# Create log file folder if it doesn't already exist
    	if(!(Test-Path -Path $LogfilePath -PathType Container))
    	{
    		New-Item -ItemType Directory -Path $LogfilePath
    	}
    
    	# Set up variables
            $filenameDate = Get-Date -Format yyyyMMdd
    	$LogFileName = "$($LogfilePath)`\$($filenameDate)_Foobar.log"
    
            # Write log entries		
    	$logString = "Message to write in log with variables, etc."
    	LogWrite -LogFile $LogFilename -LogString $logString -Severity 0
    
    	$logString = "Error Message to write in log"
    	LogWrite -LogFile $LogFilename -LogString $logString -Severity 2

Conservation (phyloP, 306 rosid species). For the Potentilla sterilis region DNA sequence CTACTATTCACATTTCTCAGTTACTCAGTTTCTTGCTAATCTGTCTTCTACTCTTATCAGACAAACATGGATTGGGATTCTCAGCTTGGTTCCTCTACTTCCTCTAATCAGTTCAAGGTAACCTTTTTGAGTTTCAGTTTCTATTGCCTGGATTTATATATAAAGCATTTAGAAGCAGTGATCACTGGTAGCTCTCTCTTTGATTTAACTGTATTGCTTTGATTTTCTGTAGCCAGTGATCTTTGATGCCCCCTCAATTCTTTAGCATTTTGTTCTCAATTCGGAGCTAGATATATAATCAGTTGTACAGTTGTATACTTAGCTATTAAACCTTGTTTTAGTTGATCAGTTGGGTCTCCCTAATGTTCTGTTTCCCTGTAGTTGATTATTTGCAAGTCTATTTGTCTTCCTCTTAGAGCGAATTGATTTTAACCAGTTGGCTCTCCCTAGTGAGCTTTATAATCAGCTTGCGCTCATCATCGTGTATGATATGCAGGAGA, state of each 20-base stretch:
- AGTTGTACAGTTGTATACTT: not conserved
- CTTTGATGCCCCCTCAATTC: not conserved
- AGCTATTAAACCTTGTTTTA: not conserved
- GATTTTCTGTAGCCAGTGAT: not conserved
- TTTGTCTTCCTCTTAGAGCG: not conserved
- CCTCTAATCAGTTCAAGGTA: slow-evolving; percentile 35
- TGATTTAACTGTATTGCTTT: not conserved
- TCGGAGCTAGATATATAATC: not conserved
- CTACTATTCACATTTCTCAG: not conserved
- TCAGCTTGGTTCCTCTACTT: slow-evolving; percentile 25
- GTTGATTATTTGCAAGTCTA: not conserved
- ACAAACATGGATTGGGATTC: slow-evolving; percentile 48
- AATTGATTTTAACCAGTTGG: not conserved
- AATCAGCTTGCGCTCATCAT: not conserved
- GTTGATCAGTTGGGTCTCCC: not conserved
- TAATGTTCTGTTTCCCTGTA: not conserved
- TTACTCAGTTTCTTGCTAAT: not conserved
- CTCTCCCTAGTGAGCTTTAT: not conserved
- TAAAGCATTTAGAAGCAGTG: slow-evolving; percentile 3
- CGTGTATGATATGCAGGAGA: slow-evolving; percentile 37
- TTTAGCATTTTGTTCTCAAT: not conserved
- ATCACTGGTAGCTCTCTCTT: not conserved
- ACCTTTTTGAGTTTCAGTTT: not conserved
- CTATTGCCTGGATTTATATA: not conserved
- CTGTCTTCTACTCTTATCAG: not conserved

}

    Example of log file:

    2019-10-08 04:15:02Z - INFO: ----- Processing started by user1 -----
    2019-10-08 04:15:02Z - INFO: Using date in Modified AD property
    2019-10-08 04:15:02Z - INFO: -- Processing Server1 --
    2019-10-08 04:15:02Z - INFO: Date in Modified AD property: 07/23/2019 10:07:08
    
  • #181701

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    You should answer a few questions for us to better help you:

    1. Are you working with PowerShell for Windows, or PowerShell Core (for a non-Windows platform such as Red Hat Linux)?
      If you are not on Windows it may change the behavior of some command-lets.
    2. What version of PowerShell are you working with?